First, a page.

The Immortal Life of Henrietta Lacks Questions and Answers
by Rebecca Skloot

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Skloot writes on page 31, "Henrietta signed a consent form that said, 'I hereby give consent to the staff of The Johns Hopkins Hospital to perform any operative procedures and under any anesthetic either local or general that they may deem necessary in the proper surgical care and treatment (blank).' " After signing this, did Henrietta give consent for the medical team to do what was done to her? In regards to this, what rights do you think her family should have now? Why? 

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There is little argument that the cells harvested from Henrietta Lacks, known in research as the HeLa cell line, paved the way for lifesaving biomedical and pharmaceutical discoveries. The question of whether these cells were harvested ethically, however, is much more nuanced.

Henrietta Lacks was a poor Southern black woman receiving medical care in the segregated public wards of Johns Hopkins Hospital in Baltimore in the 1950s. She was treated at a public research hospital less than a decade after the Nuremberg Code (1947) established international standards for ethics in medicine and decades before the National Research Act (1974) and the Belmont Report (1979) established ethical standards for medical research in the United States. As Skloot writes:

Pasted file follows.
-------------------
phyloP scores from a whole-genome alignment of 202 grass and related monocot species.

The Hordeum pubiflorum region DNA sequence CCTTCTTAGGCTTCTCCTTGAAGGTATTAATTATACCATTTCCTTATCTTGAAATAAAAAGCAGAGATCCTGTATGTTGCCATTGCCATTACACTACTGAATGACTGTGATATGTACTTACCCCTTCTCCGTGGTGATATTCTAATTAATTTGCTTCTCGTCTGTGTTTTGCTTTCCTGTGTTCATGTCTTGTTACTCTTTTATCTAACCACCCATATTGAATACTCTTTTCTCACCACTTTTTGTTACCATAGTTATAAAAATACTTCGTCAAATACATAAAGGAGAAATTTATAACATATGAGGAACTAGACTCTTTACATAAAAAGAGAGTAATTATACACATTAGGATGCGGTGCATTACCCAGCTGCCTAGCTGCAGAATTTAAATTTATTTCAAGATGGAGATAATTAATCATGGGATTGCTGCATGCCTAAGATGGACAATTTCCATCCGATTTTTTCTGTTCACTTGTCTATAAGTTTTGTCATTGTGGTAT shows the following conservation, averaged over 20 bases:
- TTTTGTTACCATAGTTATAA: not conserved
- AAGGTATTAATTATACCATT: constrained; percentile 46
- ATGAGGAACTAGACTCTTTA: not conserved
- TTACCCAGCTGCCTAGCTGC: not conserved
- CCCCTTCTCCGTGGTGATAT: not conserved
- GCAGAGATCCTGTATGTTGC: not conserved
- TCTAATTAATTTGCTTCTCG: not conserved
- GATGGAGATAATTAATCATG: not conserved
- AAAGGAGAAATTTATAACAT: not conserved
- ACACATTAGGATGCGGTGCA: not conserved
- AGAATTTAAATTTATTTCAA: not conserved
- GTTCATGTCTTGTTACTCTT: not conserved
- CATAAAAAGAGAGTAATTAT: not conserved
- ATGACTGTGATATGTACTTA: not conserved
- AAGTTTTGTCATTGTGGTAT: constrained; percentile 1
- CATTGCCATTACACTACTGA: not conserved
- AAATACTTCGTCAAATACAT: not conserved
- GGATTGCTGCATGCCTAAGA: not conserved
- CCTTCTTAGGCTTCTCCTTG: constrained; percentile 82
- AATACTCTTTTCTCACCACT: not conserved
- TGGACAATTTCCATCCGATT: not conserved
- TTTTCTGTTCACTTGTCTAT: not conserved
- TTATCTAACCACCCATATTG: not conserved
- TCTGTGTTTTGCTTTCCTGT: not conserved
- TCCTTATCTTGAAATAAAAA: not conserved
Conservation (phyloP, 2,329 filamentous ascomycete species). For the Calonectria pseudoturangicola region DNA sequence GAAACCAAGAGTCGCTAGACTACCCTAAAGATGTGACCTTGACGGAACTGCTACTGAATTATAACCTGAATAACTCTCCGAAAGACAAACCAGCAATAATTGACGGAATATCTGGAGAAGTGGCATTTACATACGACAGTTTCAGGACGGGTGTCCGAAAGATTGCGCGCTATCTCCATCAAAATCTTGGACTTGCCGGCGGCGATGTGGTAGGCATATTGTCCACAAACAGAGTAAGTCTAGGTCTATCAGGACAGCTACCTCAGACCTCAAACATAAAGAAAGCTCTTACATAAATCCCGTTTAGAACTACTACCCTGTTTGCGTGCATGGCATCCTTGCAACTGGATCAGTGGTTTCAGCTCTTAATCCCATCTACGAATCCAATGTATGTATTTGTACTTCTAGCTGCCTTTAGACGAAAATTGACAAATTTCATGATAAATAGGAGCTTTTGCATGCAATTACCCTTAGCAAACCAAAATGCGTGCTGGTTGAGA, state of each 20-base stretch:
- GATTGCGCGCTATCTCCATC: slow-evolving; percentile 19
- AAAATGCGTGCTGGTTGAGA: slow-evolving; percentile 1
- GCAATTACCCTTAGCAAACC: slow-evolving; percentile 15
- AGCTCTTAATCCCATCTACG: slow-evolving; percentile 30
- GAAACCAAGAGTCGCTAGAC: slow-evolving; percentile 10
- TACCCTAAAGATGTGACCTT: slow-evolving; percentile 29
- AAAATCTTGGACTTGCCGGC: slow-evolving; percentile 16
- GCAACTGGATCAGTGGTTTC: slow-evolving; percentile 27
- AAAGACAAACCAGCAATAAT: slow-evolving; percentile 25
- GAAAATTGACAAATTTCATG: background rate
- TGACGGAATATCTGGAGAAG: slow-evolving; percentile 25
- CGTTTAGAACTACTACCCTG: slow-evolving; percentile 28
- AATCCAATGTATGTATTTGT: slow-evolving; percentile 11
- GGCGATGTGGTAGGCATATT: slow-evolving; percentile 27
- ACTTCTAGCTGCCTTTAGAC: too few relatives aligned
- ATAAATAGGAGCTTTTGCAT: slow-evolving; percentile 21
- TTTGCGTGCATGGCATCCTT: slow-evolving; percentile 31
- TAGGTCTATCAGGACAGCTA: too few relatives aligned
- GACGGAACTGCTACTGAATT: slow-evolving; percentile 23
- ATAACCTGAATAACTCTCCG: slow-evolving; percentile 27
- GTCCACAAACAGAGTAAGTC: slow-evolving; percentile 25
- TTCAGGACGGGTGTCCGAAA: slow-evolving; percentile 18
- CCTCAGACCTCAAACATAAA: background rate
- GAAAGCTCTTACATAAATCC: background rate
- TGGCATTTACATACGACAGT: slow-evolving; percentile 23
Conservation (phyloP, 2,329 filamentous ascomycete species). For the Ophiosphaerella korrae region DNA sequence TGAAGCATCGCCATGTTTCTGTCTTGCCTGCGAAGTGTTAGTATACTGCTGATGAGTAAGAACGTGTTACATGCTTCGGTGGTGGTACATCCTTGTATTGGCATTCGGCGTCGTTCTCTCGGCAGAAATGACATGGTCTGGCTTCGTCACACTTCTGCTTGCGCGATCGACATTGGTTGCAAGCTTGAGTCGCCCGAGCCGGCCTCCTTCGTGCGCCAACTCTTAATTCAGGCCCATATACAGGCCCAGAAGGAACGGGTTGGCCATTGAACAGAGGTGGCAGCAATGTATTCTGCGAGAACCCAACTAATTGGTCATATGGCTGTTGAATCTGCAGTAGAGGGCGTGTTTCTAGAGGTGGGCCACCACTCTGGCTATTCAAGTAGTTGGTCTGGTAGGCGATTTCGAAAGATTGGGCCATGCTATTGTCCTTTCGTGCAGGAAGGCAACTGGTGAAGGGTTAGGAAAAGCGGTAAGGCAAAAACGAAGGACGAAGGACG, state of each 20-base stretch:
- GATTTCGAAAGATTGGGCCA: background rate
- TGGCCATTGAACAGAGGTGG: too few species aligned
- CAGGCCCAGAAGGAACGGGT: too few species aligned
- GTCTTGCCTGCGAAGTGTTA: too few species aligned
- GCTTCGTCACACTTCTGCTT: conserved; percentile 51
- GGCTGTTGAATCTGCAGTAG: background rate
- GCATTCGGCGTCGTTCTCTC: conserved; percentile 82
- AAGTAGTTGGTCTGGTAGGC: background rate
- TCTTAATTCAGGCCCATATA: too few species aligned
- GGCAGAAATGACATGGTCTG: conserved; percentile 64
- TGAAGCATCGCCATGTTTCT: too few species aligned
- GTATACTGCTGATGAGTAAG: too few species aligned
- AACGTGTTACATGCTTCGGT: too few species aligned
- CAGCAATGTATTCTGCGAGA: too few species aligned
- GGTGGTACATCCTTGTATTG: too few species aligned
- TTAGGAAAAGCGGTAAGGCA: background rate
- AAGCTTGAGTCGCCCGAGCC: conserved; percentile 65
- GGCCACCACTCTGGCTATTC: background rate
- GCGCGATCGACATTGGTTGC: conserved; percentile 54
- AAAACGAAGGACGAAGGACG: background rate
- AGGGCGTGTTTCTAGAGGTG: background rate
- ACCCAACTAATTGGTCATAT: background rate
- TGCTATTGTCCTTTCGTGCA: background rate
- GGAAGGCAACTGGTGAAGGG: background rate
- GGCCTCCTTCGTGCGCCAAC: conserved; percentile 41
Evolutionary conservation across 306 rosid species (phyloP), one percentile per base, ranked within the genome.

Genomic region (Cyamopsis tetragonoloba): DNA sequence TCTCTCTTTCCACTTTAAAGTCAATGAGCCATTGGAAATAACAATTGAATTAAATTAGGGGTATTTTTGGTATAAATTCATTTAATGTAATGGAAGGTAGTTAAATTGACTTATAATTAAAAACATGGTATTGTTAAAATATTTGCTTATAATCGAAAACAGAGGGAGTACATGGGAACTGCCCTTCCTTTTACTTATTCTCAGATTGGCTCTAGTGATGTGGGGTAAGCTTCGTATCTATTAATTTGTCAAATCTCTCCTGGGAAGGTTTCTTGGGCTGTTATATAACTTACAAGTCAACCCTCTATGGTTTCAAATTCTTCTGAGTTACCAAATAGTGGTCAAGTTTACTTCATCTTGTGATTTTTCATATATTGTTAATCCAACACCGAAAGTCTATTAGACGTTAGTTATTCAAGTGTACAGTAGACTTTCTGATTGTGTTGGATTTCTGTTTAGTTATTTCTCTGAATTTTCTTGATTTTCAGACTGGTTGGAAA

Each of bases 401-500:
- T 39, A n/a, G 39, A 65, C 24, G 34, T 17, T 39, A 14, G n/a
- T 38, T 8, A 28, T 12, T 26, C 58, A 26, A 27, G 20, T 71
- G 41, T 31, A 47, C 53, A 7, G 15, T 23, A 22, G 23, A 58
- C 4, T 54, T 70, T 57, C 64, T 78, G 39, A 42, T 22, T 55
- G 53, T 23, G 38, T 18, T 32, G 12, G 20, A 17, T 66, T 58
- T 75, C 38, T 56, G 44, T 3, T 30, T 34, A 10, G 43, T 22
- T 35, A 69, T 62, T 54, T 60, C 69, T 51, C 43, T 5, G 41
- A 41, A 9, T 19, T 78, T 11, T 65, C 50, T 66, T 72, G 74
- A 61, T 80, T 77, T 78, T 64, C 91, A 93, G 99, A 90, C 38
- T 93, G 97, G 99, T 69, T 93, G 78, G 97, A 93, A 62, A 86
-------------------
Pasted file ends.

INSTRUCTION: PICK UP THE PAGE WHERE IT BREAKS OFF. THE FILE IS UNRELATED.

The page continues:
Many scientists believed that since patients were treated for free in the public wards, it was fair to use them as research subjects as a form of payment. And as Howard Jones once wrote, “Hopkins, with its large indigent black population,...

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